James has published in Nature, Nat Nano, Nat Biotech, Nat BME, Nat Metabolism, Nat Rev Cancer, Nat Rev Genetics, Science, Science Translational Medicine, Cell, Scientific American, and other high-impact journals. He has won awards including the BMES Rita Schaffer Award, ASGCT Outstanding New Investigator Award, Georgia Tech Outstanding Achievement in Early Career Research Award, Tech Review TR35, Controlled Release Society GDGE Award, and had his barcoding work described as a Top 10 Emerging Technology by the World Economic Forum. James received a B.S. in Biomedical Engineering from Wright State in 2009, a Ph.D. in 2015 from the Harvard-MIT HST Program, where he studied with Robert Langer, and as an LSRF post-doc, studied CRISPR-Cas9 with Feng Zhang.

Penny Gowland, PhD
University of Nottingham

I work on developing and applying quantitative MRI to solve biomedical questions. I exploit  the capabilities of ultra-high field MRI in neuroscience, developing methods for studying neurodegeneration, and using the increased contrast to noise ratio available at ultra-high field to study ‘single trial’ fMRI of changing brain function, and to develop techniques to probe the origin of the BOLD effect which is responsible for fMRI. I am the physics lead on a unique interdisciplinary project which has developed MRI methods to study many features of gastrointestinal (GI) function using standard clinical MR scanners; this could revolutionize the diagnostic pathway for patients with GI problems. I have used MRI to develop new understanding about the function of the human placenta and I have a strong interest in applying quantitative imaging methods to studying human development particularly in the fetus. The GI and placental work will both benefit for upright scanning and I am now undertaking a project aimed at maximizing the capability of low field, open MRI. Finally I have a long term interest in studying the safety of MRI.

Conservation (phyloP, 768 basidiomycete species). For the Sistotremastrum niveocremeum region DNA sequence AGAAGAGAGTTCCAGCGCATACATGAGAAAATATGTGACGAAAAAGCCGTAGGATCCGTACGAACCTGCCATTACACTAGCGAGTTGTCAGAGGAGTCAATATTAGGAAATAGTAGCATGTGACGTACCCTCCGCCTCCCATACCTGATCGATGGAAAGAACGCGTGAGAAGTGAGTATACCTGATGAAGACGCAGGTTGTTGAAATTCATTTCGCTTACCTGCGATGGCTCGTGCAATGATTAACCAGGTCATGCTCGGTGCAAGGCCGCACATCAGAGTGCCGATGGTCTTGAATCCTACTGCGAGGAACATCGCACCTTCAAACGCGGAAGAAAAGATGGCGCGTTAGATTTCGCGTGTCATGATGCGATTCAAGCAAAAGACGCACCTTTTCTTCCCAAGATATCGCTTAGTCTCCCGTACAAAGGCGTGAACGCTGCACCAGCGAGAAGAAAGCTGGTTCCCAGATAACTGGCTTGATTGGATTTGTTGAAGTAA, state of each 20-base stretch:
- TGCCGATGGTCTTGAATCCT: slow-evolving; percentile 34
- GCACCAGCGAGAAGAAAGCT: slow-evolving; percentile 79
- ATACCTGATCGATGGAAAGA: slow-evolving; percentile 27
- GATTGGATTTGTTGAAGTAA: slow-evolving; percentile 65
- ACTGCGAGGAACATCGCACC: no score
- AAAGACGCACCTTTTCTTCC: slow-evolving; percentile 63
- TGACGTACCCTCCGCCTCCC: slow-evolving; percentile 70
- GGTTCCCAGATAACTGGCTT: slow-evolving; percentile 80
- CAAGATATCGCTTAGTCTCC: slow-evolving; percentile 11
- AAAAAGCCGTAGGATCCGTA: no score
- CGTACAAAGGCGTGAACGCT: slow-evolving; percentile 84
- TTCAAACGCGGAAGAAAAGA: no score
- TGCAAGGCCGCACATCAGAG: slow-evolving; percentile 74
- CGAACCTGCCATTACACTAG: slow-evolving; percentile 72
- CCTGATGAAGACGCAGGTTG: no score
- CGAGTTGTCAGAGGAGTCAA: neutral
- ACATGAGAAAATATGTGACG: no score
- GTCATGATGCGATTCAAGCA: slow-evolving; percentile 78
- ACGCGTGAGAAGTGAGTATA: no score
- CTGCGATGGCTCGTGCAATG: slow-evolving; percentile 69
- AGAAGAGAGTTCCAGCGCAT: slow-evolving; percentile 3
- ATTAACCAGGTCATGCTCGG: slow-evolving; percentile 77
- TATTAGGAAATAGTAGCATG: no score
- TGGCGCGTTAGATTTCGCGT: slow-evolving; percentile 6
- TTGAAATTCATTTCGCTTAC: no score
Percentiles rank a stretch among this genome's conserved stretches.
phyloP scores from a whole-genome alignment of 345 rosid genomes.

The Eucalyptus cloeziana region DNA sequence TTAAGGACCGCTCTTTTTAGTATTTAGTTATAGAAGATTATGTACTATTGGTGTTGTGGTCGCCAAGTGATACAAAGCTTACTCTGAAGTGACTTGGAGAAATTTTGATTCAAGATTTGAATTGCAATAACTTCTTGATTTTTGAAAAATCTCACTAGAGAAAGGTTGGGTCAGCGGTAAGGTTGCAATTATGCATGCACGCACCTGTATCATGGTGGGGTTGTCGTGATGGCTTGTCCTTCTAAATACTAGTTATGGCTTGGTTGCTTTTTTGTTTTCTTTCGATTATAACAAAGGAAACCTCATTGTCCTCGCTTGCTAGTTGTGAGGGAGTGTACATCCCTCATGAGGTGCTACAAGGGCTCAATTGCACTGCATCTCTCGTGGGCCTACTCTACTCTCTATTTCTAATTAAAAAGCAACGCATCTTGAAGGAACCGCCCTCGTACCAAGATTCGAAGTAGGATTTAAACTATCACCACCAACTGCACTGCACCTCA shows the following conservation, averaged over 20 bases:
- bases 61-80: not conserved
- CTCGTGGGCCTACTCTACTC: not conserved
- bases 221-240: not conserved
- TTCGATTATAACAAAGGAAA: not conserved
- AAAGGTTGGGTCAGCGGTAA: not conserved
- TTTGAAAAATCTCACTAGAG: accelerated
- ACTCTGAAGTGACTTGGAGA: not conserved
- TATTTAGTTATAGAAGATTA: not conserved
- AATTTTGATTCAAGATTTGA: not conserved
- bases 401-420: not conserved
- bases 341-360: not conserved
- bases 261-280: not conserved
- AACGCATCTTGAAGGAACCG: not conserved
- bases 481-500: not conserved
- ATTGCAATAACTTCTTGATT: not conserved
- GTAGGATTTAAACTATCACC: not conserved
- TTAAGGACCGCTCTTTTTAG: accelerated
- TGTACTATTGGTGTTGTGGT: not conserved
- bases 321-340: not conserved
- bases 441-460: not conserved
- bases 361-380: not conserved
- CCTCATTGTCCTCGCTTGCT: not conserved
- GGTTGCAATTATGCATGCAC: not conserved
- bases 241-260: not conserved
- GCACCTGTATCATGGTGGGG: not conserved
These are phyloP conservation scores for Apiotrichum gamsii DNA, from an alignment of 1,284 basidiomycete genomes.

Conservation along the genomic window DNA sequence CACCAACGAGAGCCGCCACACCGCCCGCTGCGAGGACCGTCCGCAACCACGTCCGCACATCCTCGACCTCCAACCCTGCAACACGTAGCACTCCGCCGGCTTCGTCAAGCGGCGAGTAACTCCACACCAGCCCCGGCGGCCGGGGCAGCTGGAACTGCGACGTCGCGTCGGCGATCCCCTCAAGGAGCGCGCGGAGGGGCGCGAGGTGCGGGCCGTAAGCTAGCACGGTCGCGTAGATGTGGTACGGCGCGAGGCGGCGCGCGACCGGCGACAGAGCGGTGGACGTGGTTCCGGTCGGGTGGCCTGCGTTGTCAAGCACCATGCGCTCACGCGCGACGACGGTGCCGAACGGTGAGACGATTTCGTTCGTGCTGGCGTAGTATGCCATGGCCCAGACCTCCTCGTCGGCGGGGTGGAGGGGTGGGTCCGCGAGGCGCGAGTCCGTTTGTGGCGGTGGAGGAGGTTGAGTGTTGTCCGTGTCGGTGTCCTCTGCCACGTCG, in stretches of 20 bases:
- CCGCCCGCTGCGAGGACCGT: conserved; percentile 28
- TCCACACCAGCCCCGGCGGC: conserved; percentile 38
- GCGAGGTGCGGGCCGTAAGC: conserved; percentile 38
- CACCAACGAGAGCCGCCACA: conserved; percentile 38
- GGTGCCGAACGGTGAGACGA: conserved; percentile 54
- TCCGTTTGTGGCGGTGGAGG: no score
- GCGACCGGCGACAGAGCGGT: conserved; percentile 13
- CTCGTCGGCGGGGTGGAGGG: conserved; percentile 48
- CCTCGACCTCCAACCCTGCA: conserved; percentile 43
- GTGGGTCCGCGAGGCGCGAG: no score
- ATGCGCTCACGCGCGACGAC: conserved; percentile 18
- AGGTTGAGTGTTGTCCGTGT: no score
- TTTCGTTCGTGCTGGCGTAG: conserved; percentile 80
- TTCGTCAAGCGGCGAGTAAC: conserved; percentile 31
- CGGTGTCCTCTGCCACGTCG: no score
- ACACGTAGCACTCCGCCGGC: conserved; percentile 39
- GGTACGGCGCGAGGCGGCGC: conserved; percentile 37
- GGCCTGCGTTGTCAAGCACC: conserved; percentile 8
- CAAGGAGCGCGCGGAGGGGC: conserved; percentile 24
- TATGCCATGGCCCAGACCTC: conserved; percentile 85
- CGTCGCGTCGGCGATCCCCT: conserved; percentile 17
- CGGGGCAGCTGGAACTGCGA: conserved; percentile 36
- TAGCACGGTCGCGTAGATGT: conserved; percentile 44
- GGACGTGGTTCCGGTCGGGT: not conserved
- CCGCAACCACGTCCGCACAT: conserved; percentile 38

Tim Leiner, MD, PhD

Mayo Clinic & Utrecht University Medical Center

Prof. Tim Leiner is a cardiovascular radiologist at Mayo Clinic, Rochester, MN and a Professor of Radiology at Utrecht University Medical Center, Utrecht, The Netherlands. He received his M.D. in 2000 from Maastricht University Medical School. In 2002 he obtained his Ph.D. from the same University. Following his Ph.D. he spent 18 months as a postdoctoral research fellow at the Cardiac MR Center at the Beth Israel Deaconess Medical Center / Harvard Medical School in Boston under Dr. Warren Manning. He then completed his Radiology residency at Maastricht University Medical Center, during which he spent 3 months at the Vascular Imaging Laboratory at the University of Washington, Seattle, WA under Professors Jeffrey H. Maki and Chun Yuan.

His research interests center around the development and implementation of new cardiovascular MR and CT techniques. Dr. Leiner has served as faculty member and member of the organizing committees at the annual meetings of the International Society for Magnetic Resonance in Medicine (ISMRM), European Society for Magnetic Resonance in Medicine and Biology (ESMRMB), Society for Cardiovascular Magnetic Resonance (SCMR), European Society for Cardiovascular Radiology (ESCR), Society for cardiovascular Computed Tomography (SCCT), European Congress of Radiology (ECR), Radiological Society of North America (RSNA), and at annual meetings of the Dutch Radiological Society. He has chaired the Scientific Program Committee of the ESMRMB in 2017. Dr. Leiner has served on the Editorial Boards of European Radiology, the Dutch Medical Journal and the Journal of Cardiovascular Magnetic Resonance (JCMR). He currently is Associate Editor of the Journal of Magnetic Resonance Imaging (JMRI) and Radiology – Cardiothoracic. Dr. Leiner has served on the Board of Trustees of the ISMRM from 2006-2009 and the Board of Trustees of the Society for Cardiovascular Magnetic Resonance (SCMR) from 2016-2019. He is the author of over 350 original papers, review articles and book chapters as well as editor of several electronic radiology textbooks. He is the immediate past president of the ISMRM.